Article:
The server will be responsible for a particular “cluster of Catalogs” – which we may think of as a “database”. There’s no standard way to pass a database name with this call, so we can assume that the usual expectation is that different databases will have different servers. In other words: by specifying the server, you are indirectly specifying the database that should be opened.


Message Content:


What the server is supposed to do:

Hang up the phone! Cut off the connection that was made with RDAConnect.

The disconnection will probably free the server so it can do other tasks, or perhaps shut down. The connection could be important for the network too – you’re freeing up a line so that the network server can allow other users to get on. But TCP/IP is stateless, so the concept of “freeing up a line” is less meaningful than it would be with other network protocols (such as NETBIOS).


Message Content:

CompletionType        32-bit INTEGER   flag: COMMIT OR ROLLBACK

What the server is supposed to:

The RDAEndTran marks a transaction boundary, and the flag will usually indicate COMMIT or ROLLBACK, so the usual job is simple: the server should end a current transaction with COMMIT or with ROLLBACK.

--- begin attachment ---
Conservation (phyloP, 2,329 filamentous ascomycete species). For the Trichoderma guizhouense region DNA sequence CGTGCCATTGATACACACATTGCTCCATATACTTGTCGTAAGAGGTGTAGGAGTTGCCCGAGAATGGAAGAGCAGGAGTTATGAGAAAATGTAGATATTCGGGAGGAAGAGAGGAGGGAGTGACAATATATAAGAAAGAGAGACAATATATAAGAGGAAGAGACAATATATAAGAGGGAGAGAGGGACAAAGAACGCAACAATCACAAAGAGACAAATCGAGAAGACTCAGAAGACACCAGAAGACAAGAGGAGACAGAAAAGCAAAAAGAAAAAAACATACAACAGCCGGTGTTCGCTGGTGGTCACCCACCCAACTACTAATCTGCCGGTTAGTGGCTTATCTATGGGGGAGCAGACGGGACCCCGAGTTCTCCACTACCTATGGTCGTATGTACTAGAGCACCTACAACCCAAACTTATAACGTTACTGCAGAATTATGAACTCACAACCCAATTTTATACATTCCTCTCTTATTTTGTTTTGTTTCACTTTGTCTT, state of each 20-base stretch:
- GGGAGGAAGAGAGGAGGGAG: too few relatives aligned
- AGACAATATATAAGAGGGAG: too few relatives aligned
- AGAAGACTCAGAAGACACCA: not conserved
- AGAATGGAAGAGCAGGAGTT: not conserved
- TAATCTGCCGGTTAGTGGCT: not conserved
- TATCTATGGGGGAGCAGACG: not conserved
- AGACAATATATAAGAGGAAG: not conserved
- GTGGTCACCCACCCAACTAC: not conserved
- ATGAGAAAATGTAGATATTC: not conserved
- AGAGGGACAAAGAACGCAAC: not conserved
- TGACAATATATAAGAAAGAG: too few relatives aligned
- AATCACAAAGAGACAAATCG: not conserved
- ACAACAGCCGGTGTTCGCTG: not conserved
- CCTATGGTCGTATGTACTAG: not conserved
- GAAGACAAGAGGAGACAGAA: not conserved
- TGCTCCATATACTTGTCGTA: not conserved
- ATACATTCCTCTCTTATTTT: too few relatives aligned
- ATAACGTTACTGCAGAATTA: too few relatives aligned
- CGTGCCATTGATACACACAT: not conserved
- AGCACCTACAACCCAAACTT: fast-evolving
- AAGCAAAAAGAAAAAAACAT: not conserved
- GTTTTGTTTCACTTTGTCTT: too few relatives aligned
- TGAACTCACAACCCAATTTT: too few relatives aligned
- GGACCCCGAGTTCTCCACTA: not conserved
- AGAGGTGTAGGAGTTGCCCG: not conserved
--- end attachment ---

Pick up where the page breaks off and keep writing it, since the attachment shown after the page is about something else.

There is a reason that RDAEndTran is a distinct message – that makes it easier for the network to notice it, without having to know how to parse SQL statements. The network might intercept RDAEndTran, because the job of “committing” might affect more than just one server job.

One other flag value that CompletionType may contain (besides COMMIT or ROLLBACK) is: PREPARE TO COMMIT. As part of what we call the “two-phase commit” process, the first step is to co-ordinate: get all the servers on the network to acknowledge that they are all ready to commit. The second step is the COMMIT itself. Two-phase commit is advanced stuff; many DBMSs will refuse to support the PREPARE TO COMMIT operation.


Message Content:

ClientAttributes         array           List of attributes

What the server is supposed to do: